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Val di Fiemme - Where Foodies Meet Outdoor Junkies
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19 May 2019
If you have been coming to the Dolomites over the past 10 years or so, you have probably noticed the significant increase in international visitors. Whilst in the past, Italians and Germans were the main languages spoken on the pistes, these days the cultural mix is much greater with a myriad of nationalities from all over the world. This inflow of visitors is not surprising - the Dolomiti Superski is blessed with some of the best ski terrains in the world, breathtaking panoramas, delectable dishes, yet still a reasonable value-for-money proposition. The area that attracts most visitors are the 4 fully interconnected ski resorts surrounding the Sella massif (Val Gardena, Val di Fassa, Arabba and Alta Badia), the getaways to one of the most amazing ski trail circuit in the world, the famous Sella Ronda.
Although the resorts manage to deal well with the booming crowds - constantly upgrading the facilities and adding new ones, ensuring a a top-notch ski and snowboard experience - if you are looking for a truly peaceful and relaxed spot away from it all, you may want to check out the other ski resorts covered by the Dolomiti Superski skipass. Although the ski areas are more scattered, the skiing and scenery are equally sensational and you are more likely to experience the real essence of the Dolomites and learn about the territory's vivid traditions and powerful history.
Val di Fiemme could be the best place to start. The valley really epitomises the authentic hospitality of the Dolomites. Unlike some other parts of the Dolomites, the vibe is decisively Italian here. It is less about sporting excellence and more about enjoying the skyline over some great leisurely lunch in a rustic mountain rifugio.
The valley is surrounded by the Trudner Horn Nature Park to the west and the craggy Latemar mountain range and the Schwarzhorn to the north. To the east, it is bordered by the Pale di San Martino massif and the Parco Paneveggio Pale nature reserve - an unspoilt secluded natural treasure. The landscape is heart-stopping with cathedrals of rock giving way to gentle meadows, pastures and picturesque alpine villages.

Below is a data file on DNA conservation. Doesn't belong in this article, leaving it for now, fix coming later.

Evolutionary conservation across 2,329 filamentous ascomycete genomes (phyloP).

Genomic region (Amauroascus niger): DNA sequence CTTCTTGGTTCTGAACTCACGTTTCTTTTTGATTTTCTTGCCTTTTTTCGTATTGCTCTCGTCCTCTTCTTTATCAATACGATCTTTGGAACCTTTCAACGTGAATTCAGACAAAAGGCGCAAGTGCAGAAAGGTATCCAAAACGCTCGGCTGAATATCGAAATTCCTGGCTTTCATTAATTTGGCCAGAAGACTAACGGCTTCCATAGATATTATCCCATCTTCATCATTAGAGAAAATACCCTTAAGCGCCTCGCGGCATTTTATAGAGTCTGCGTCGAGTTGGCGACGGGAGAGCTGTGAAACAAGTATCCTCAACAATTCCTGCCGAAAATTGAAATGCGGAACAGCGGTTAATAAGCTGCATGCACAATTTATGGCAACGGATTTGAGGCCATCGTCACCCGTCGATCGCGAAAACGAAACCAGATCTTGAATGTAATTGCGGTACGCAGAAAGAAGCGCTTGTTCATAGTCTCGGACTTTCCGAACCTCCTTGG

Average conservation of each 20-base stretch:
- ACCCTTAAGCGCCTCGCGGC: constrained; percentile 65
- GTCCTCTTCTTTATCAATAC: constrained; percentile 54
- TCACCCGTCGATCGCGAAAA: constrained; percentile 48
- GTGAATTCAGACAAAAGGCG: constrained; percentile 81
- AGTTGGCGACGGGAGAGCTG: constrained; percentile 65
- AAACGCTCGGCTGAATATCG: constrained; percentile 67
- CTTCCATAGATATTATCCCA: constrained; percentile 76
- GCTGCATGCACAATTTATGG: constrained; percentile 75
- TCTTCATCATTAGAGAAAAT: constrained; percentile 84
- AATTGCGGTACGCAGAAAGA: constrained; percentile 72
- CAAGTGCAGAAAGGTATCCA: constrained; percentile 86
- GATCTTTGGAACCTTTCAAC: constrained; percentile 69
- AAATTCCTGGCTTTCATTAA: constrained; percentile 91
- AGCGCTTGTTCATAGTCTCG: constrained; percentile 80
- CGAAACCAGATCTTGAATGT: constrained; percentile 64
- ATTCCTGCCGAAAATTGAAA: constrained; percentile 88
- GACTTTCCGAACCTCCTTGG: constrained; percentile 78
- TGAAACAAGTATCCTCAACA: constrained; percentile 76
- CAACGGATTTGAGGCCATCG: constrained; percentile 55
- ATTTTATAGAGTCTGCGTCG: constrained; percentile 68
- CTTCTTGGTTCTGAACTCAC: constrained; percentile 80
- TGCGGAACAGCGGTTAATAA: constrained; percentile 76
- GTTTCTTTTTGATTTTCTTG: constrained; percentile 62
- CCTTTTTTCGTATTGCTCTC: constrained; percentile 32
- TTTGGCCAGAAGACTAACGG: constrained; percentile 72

Come in spring or summer and set off on a high altitude hike. The valley is a real paradise for mountaineers and hikers with some incredibly scenic walks. In total there are 126 hiking trails and 28 long distance hiking trails. The most popular itineraries include the hike to the Torre di Pisa Rifugio, a 9km circular trail starting in Pampeago or the slightly longer but less challenging hike above the Lusia lakes providing unforgettable views of the alpine lakes. Hikes to the spectacularly positioned Rifugio Valjolet and RifugioRe Alberto are also popular, starting in the neighbouring Pozza di Fassa, but easily accessible from Val di Fiemme. Don't forget to book yourself to the QC Terme, a beautiful terme that aim to recreate and continue the tradition of the Imperial Roman baths when the terme were a social life destination and a place to get back physical wellness and regenerate the soul.
In winter, the countryside converts into the perfect alpine fairytale scenery and offers entirely different adventures on the snow. The valley is a real delight for skiers and snowboarders, beginners or advanced alike. The Val di Fiemme comprises 5 ski areas: Alpe Cermis (accessed from Cavalese), Ski Center Latemar (accessed from Predazzo, Pampeago and Obereggen), Alpe Lusia (accessed from Bellamonte or Moena), Passo Rolle and Oclini. Together, a solid 112km of slopes with a balanced mix of difficulty - 37km blue, 58km red and 17km black ski runs and 45 lifts. Conveniently, you have 3 options when it comes to ski passes - the Val di Fiemme / Obereggen ski pass, the new "Valle Silver" ski pass covering also the nearby Val di Fassa, San Martino di Castrozza and San Pellegrino areas or the full Dolomiti Superski ski pass.